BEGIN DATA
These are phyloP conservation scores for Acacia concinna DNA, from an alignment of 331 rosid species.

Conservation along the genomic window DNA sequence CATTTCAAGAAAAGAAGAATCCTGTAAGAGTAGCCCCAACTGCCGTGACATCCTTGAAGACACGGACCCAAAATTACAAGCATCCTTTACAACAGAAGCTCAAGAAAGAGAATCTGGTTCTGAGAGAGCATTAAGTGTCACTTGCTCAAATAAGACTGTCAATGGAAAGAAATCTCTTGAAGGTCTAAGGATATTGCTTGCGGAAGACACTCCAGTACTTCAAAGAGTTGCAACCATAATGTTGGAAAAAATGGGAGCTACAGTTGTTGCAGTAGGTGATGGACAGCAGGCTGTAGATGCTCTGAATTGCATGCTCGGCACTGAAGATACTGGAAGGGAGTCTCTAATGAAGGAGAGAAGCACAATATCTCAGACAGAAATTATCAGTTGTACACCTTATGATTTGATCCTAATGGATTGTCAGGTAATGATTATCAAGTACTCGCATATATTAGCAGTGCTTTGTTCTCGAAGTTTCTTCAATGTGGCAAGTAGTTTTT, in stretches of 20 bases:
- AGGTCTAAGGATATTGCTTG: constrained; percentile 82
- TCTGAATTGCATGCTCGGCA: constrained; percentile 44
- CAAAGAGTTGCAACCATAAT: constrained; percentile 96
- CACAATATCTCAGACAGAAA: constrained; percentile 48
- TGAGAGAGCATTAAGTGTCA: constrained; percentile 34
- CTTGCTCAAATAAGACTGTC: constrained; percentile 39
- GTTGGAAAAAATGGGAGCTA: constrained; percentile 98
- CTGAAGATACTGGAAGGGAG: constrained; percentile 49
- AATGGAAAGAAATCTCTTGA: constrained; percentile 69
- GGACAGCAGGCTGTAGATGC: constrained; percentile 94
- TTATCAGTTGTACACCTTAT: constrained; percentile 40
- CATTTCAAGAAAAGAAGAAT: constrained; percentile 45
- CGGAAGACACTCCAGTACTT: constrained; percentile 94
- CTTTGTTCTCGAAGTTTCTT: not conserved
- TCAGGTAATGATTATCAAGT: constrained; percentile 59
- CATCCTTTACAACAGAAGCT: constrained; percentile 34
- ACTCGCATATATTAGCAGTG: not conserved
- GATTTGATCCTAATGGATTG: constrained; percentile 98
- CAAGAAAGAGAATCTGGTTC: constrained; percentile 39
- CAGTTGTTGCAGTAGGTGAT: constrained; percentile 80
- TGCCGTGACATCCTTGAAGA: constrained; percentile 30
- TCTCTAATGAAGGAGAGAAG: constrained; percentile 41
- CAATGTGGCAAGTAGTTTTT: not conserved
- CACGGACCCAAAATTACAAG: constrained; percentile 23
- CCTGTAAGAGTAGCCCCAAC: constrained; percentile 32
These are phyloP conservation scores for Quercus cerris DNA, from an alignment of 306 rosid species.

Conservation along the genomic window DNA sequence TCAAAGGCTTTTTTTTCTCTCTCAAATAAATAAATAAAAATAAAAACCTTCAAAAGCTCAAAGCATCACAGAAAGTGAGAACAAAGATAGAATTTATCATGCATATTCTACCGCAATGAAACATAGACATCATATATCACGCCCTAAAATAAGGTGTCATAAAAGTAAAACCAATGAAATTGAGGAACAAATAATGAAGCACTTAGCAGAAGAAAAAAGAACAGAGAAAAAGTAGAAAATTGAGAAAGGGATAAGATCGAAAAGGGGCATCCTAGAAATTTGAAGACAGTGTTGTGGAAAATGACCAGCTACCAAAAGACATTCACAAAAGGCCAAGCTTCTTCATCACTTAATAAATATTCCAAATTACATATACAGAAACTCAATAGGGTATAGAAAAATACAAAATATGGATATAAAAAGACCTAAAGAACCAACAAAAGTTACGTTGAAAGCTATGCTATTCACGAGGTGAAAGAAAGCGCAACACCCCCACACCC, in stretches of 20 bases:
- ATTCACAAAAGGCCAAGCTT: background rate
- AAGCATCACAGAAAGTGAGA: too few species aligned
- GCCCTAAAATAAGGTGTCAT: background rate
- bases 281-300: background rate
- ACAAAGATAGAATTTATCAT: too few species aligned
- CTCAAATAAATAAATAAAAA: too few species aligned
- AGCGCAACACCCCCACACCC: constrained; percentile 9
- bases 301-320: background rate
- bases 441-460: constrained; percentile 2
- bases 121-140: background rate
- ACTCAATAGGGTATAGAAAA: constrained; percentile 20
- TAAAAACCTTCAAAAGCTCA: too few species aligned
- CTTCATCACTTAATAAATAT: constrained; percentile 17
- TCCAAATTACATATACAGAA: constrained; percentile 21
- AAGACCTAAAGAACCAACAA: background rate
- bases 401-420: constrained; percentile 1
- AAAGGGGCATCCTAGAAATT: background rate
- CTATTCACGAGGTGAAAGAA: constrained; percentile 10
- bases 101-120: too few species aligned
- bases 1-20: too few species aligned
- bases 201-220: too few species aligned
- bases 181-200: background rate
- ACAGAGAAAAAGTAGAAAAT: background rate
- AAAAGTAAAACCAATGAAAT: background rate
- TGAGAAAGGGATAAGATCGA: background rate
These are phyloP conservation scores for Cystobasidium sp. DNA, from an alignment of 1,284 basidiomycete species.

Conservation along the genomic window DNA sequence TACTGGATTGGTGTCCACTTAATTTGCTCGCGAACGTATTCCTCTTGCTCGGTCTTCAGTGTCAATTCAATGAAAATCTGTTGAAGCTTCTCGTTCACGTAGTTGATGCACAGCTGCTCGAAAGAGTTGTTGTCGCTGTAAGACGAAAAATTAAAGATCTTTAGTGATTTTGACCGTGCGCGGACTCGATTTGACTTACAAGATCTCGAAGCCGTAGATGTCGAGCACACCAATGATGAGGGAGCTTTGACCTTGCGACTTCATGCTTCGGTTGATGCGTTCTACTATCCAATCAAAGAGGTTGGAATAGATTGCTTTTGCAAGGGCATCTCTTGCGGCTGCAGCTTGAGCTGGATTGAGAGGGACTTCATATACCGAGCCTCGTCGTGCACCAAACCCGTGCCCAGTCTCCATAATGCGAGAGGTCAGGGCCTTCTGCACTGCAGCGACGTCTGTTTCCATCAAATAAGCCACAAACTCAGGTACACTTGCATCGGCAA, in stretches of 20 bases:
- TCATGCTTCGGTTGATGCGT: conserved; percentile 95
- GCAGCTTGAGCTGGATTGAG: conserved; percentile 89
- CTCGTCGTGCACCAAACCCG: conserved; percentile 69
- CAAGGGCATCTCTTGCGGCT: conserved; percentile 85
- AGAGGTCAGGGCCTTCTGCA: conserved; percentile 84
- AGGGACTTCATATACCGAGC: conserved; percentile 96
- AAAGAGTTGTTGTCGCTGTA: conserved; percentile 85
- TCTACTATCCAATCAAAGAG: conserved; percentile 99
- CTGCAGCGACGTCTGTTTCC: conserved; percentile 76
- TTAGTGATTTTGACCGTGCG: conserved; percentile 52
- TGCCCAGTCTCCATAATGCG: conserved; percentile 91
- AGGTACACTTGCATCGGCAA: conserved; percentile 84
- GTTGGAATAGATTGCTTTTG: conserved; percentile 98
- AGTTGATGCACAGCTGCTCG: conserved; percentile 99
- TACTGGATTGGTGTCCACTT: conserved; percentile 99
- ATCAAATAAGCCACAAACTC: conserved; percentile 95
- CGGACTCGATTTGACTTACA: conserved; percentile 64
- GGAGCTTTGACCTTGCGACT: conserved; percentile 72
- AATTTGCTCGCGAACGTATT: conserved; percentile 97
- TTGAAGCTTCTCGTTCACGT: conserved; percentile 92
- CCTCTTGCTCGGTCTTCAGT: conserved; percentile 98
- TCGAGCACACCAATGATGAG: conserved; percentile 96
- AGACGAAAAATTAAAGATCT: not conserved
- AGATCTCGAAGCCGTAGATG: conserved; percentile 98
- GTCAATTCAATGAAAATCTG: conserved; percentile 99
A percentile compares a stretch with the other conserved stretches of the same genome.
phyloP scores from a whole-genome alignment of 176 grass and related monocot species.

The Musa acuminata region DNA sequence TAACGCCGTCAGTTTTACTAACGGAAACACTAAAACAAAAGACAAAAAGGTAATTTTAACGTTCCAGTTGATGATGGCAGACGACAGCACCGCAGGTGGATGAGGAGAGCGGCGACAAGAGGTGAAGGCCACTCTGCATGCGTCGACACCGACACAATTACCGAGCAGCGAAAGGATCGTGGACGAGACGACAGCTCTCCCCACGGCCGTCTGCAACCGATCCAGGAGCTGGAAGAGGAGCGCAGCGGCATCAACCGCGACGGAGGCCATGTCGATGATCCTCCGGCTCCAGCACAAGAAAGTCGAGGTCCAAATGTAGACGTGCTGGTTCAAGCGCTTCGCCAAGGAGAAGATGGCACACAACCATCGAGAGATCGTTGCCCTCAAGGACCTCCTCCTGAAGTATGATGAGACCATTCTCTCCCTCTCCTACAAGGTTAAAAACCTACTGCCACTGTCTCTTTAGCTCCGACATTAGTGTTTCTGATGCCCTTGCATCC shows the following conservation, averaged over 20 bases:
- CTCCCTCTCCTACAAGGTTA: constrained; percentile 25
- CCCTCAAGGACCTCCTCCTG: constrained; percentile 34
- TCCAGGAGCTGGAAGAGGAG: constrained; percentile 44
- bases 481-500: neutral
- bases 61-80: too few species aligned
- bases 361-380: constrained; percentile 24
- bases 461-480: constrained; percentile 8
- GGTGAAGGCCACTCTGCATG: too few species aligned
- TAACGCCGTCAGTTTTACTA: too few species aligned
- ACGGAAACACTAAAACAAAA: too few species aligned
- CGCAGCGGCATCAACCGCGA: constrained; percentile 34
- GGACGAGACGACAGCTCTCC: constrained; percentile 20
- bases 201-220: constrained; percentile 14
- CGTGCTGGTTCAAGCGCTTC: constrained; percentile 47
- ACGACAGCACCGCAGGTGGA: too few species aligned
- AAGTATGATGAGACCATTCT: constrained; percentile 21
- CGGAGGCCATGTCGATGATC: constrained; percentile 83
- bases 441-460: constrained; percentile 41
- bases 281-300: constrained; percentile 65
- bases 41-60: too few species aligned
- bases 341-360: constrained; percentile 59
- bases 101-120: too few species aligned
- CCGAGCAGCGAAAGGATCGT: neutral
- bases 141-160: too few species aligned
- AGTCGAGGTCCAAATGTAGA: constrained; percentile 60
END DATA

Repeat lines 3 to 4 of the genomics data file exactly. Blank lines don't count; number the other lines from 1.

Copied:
- AGGTCTAAGGATATTGCTTG: constrained; percentile 82
- TCTGAATTGCATGCTCGGCA: constrained; percentile 44